A.         Do gifted kids in our society really get treated better to the extent that the book implies?

B.         In this and many other passages when Donovan describes the situation at the school, the relationships between the teachers and students, the attitudes and social pressures among the kids, and much more, he’s incredibly perceptive and his observations are amazing. Is this convincing? Is he a believable observer?


4.         Did you find the portrayals of the kids/teachers/administrators excessively stereotyped? Is there balance between the predicted behavior of  the “gifted” and the “ungifted” and their self-awareness as revealed in their alternating narratives?


Saturday, November 21, 2015

Mysterious Maps

botanical-garden 1
Here's a perfectly nice map of the Matthaei Botanical Garden near the point where you enter the woods.
Note that West (Dixboro Road) is at the top.
botanical-garden 2
After you have walked for a while, you find another map. They must want to mess with your head --
this map is reversed from the first one. You can see that West/Dixboro Road is at the bottom.
We had a very nice walk in the gardens again on a beautiful morning this week. I just wonder who designed those maps!

botanical-garden 3


Sunday, November 08, 2015

A Quiet Botanical Garden

In the woods at Matthaei Botanical Gardens this afternoon it was very quiet. The fall colors have become very subdued.
Only a few other people were walking in the woods.
Inside the greenhouse. 

Insect-eating plants seemed to be waiting eagerly for prey. 
I always love the indoor goldfish pond.
On the way home we stopped to watch the swans on the river in the very late afternoon sun.

Thursday, October 22, 2015

Roger the Owl

roger_the_owl 2 Len's photo of a screech owl named Roger, from this morning. This link to Flickr allows you to see all his recent nature photos.

Wednesday, October 21, 2015

Trip East, 2015

Longwood Gardens

We recently traveled to Fairfax, Cape May, Philadelphia, and Lancaster, PA. One highlight was visiting Longwood Gardens with Arny and Tracy, as documented on Flickr. Here's a photo from Longwood: Tracy taking a photo, Arny looking around, and Lenny looking towards the camera:


longwood-gardens 18

Saturday, October 17, 2015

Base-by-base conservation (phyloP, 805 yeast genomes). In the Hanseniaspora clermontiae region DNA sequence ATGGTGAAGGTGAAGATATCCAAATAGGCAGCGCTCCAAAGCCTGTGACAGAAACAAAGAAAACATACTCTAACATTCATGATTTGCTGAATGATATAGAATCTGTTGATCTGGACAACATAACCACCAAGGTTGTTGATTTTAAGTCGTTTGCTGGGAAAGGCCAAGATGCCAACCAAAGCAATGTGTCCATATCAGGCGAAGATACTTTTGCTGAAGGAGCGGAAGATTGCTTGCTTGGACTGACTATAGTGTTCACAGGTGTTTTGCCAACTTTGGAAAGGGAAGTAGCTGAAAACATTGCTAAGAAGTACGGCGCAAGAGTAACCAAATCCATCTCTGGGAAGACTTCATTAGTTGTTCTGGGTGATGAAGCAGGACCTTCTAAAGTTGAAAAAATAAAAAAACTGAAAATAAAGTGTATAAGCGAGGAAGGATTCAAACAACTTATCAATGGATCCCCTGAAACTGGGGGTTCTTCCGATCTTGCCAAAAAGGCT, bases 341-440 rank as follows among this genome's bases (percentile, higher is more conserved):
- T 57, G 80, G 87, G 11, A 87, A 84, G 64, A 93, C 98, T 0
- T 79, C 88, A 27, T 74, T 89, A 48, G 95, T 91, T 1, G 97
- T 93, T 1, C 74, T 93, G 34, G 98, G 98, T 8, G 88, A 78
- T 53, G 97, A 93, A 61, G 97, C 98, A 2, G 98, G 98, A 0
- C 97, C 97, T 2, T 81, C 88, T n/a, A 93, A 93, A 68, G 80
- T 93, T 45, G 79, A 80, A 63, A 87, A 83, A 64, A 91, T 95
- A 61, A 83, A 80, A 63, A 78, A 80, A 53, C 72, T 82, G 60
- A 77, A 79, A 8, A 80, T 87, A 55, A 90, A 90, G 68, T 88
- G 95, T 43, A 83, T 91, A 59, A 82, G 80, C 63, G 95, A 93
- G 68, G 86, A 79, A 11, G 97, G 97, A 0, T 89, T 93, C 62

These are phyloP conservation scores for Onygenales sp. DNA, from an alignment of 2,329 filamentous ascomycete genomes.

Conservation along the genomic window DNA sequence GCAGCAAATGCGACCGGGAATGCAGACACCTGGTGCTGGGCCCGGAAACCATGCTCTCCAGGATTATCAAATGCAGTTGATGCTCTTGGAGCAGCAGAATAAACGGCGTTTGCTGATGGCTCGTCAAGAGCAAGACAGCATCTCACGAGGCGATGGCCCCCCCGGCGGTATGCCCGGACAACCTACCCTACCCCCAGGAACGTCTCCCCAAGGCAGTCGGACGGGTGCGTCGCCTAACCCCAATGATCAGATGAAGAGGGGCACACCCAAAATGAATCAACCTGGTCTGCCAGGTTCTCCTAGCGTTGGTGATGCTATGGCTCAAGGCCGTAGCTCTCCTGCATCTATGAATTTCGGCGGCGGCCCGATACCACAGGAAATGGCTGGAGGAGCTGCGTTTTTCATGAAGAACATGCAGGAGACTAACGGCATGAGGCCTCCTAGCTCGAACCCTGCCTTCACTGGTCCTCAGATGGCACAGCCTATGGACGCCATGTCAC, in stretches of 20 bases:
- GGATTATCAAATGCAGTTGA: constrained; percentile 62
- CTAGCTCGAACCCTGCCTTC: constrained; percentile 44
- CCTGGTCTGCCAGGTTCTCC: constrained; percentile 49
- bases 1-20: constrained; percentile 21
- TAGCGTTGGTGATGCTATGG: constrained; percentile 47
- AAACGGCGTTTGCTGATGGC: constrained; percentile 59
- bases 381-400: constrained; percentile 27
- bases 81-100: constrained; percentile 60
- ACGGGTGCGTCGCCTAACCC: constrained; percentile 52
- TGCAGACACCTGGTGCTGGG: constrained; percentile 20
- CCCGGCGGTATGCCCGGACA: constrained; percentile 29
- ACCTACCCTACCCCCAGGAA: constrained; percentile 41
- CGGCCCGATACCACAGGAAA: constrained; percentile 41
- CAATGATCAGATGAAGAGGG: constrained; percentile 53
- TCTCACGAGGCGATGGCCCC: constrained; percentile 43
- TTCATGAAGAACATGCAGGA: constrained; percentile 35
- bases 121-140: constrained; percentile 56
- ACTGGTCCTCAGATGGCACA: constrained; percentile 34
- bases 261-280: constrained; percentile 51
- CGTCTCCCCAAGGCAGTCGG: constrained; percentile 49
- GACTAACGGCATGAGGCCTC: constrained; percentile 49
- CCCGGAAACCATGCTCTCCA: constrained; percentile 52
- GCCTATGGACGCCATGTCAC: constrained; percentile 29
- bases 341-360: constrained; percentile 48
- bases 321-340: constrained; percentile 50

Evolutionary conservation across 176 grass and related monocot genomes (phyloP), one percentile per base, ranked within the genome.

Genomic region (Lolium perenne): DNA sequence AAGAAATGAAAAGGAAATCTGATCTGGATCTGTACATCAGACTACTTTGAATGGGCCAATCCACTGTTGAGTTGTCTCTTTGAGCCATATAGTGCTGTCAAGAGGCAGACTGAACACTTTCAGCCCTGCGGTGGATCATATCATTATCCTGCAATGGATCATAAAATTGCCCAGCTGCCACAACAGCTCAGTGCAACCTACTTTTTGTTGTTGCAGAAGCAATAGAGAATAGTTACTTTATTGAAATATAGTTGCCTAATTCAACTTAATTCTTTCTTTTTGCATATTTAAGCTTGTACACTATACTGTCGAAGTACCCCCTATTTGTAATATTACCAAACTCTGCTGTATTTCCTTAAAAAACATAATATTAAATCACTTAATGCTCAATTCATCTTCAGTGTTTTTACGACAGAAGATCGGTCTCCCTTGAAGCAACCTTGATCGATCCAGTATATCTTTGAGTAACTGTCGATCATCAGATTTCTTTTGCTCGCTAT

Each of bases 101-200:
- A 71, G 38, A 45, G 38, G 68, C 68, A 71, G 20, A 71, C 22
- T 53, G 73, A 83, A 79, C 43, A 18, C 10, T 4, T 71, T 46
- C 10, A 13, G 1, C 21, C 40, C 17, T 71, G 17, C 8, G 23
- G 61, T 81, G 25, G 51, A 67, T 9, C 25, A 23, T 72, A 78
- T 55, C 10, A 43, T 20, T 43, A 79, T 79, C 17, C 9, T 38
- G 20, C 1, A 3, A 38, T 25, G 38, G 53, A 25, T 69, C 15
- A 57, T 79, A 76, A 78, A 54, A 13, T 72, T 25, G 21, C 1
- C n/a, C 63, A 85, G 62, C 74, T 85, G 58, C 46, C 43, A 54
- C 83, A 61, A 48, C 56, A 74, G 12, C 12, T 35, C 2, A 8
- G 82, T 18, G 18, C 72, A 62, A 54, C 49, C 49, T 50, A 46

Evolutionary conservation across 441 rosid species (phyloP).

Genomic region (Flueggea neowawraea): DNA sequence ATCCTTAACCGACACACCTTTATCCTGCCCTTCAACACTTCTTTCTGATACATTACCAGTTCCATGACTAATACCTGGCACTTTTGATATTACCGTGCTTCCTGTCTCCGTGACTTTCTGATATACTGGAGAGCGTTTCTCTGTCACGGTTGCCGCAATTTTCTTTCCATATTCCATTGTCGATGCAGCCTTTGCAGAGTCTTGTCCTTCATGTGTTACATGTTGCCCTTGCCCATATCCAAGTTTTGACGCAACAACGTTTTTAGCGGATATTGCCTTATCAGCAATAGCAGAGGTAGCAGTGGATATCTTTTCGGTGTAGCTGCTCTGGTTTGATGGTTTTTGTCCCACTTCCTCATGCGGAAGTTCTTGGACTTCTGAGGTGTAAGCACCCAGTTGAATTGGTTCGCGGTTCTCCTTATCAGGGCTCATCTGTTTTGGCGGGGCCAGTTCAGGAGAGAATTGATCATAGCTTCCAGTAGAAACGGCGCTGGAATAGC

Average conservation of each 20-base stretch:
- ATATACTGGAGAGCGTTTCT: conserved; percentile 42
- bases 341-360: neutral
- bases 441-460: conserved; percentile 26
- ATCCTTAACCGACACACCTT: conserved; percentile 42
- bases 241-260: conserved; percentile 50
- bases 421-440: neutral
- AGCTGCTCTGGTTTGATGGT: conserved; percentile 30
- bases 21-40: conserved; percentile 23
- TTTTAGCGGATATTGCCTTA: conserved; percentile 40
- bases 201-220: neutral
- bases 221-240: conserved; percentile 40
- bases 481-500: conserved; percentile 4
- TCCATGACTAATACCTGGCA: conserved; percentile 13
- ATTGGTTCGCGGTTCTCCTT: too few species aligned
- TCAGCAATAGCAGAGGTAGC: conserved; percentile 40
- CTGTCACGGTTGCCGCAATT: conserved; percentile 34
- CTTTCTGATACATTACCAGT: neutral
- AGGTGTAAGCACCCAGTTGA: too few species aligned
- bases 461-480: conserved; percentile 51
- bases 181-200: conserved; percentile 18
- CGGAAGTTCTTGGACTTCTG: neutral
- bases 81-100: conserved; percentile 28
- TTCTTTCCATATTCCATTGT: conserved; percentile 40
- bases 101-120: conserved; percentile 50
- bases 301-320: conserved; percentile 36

Lighthouses, Birds, Beaches

Bald Eagle on the beach at Cape May.

Heron fishing at Lake Lily near the lighthouse.
Lake Lily, gallinule
From the Ferry between Delaware and Cape May, New Jersey. 


Cape May lighthouse, early morning light.
Cape May lighthouse, full afternoon sun. 
Lighthouse at sunset from the Nature Conservancy preserve.

Thursday, October 15, 2015

Birders, butterflies, and boats

Sunset on the first of our several guided birdwalks in Cape May, NJ.
It's the season for bird migration here, and therefore birder season.
Yesterday I posted a few photos of our visit here. This post adds a few more.
Birders heading home at sunset. 
Early morning: looking for a rare Bell's Vireo. The bushes were swarming with little birds that had been flying over
the water at dawn, and then came in to wait for another night of migration. Around 50 birders were watching the birds.
More than 100 were watching for hawks and eagles overhead at the Hawkwatch Tower around 4 miles from this location.
Near the Hawkwatch platform:
A non-native black swan. Someone brought it from Australia or New Zealand,
it got away, and no one knows who let it go. 
Monarch butterflies are also in migration. Like the birds they fly down the New Jersey peninsula and then wait for
a good moment to start across the water and continue flying south. 
Tree swallows in large numbers were circling around and also resting on the beach and on fences yesterday before continuing their flight.
On the beach.
The "Osprey" -- the birdwatching cruise boat that we took yesterday.

This is also posted at maefood.blogspot.com!